Listen to this article
In 2013, US start-up Berg was asked by the Department of Defense to help improve the detection of prostate cancer, a disease common among pilots. Less than five years later, an artificial intelligence-driven tool has been tested on more than 1,000 patients with promising results.
Excitement about AI, machine learning and big data have prompted a boom in health-tech start-ups in a market traditionally dominated by big pharma.
Despite debate over the extent to which AI will revolutionise medical science, billions are being bet on something revolutionary emerging to drive the next big leaps in drug development
This year has seen a jump in investment from big pharma and a range of joint ventures with health tech groups. In 2018, at least 15 companies have integrated AI into their drug discovery processes, according to Deep Knowledge Analytics, an analysis company.
“We’ve seen huge interest from many of the major pharma companies” in the past 18 months, says Andrew Hopkins, chief executive of Exscientia, an AI-driven drug discovery company working with GlaxoSmithKline.
Other partnerships include AstraZeneca’s and Sanofi’s projects with Berg, and Merck’s work with Numerate, another drug design company. In-house developments include Pfizer using AI to mine patient data — stored anonymously in electronic medical records — for signs of a rare form of heart failure. Novartis hopes a drug part-developed with AI will be registered within the next 36 months.
“We see ourselves shifting from the mindset of a traditional pharma company to [one] more inherently agile, typical of a tech company,” says Badhri Srinivasan, Novartis’s head of global development operations.
About $5bn was invested in AI companies in 2016, according to consultancy IP Pragmatics, with healthcare one of the fastest growing sectors. By 2021, the value of the segment is expected to reach $6.6bn, with particular growth in China.
In the UK, five new government-funded technology centres will open in 2019, using AI to accelerate disease diagnosis with the aim of making the National Health Service more efficient.
In early-stage drug discovery, start-ups such as BenevolentAI use algorithms to comb through enormous quantities of data for patterns humans alone might not find and generate new hypotheses to medical problems. With hypotheses come potential solutions: companies such as Insilico are using AI to design treatments not yet found in nature or chemical libraries; others use AI to simulate clinical trials, before selecting real-life candidates.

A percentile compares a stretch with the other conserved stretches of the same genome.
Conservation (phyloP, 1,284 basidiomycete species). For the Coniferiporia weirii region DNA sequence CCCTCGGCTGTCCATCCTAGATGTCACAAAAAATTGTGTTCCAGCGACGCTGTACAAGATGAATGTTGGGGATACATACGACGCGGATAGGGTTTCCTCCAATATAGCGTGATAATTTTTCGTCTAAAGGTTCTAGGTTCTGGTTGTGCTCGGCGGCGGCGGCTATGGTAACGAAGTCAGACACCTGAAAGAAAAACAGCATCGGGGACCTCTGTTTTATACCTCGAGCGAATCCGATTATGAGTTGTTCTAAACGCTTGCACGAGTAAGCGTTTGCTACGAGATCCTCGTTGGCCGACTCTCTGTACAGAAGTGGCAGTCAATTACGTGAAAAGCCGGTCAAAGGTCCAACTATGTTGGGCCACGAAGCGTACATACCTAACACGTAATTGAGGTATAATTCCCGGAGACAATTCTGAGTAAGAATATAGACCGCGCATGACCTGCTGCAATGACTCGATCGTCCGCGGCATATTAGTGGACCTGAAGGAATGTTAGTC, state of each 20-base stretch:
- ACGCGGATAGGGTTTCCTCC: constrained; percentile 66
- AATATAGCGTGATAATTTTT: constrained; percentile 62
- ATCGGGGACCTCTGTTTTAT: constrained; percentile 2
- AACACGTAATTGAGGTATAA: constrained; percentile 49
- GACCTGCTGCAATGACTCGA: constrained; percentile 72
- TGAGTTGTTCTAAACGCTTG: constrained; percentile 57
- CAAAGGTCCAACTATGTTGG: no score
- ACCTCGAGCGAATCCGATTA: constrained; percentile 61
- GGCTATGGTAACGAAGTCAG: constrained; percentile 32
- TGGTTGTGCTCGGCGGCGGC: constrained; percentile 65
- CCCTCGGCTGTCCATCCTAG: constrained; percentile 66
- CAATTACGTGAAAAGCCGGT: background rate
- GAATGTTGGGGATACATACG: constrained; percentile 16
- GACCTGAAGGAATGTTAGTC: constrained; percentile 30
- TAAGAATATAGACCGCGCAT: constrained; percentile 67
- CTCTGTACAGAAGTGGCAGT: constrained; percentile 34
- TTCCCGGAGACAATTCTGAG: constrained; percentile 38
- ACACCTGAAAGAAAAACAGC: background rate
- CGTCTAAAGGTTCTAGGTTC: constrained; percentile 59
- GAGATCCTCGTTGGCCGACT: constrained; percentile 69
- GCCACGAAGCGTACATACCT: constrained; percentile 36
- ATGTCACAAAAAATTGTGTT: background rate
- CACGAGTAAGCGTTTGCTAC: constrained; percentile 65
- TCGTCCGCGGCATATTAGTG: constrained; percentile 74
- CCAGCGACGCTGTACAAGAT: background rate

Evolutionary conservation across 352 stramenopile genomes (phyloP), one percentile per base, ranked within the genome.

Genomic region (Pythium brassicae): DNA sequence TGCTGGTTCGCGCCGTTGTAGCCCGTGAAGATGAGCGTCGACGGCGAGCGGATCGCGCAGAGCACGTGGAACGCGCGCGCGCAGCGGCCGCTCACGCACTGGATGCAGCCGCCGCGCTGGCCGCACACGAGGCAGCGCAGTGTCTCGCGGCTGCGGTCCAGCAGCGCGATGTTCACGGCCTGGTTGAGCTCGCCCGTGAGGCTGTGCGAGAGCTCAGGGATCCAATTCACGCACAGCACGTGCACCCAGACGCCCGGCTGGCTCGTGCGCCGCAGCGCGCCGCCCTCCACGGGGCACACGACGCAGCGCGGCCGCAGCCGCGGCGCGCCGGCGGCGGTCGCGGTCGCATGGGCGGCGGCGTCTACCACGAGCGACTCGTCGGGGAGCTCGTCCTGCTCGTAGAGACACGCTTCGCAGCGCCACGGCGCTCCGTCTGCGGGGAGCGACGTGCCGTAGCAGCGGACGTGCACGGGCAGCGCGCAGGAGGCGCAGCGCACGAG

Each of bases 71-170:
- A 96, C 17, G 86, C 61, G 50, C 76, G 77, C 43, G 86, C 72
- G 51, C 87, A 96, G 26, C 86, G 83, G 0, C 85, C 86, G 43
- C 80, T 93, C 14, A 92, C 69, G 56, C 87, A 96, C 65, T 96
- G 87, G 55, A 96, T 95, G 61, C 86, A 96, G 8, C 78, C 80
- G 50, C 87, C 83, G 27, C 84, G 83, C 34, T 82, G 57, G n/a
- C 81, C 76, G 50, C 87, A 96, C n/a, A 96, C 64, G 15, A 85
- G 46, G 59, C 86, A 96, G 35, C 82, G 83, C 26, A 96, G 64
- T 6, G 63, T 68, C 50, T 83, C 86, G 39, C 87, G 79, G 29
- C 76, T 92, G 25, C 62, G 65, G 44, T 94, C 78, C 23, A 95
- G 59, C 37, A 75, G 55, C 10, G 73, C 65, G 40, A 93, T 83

The hunt for efficiencies is particularly important in an industry suffering from miserable statistics. It takes an average of 12 years and costs of $2bn to bring a drug to market, and most clinical trials are unsuccessful. According to a report from Deloitte, projected returns on drug discovery R&D investment fell to their lowest level in eight years in 2017, while spending increased.
Inefficiencies and inaccuracies mean “all we’re doing is magnifying the trial and error process,” says Niven Narain, Berg’s chief executive.
High attrition rates are one of the reasons for expensive drug prices, as pharma companies look to offset the cost of failed projects against the few successful ones. Improving productivity “hopefully will have downstream effects”, says Julie Schiffman, vice-president of business analytics at Pfizer.
Others are uncertain. “AI won’t necessarily drive the cost of drugs down,” says Eric Sandor, of consultancy company Genpact. “What it will probably do is identify drugs that can be specifically formulated for small groups of patients . . . that are more specialised, which could therefore be more expensive.”
AI is not a silver bullet, says Simon Smith, chief growth officer at BenchSci, an AI-driven biomedical search engine. “The risk inherent in developing a drug isn’t going to go away just because you used a machine to do it,” he says.
Despite the recent hype, there is a lack of AI specialists and “promising” drug discovery start-ups, according to Deep Knowledge Analytics.
Moving beyond the “low-hanging fruit” to discoveries that make drug development drastically faster or cheaper will be “much harder” than achievements to date, says Mr Smith.
It may be that current algorithms are focusing on the wrong things, he says. “If the processes themselves aren’t going to make the next big breakthrough, it doesn’t matter if we expedite them by 100 times.”
Get alerts on Health when a new story is published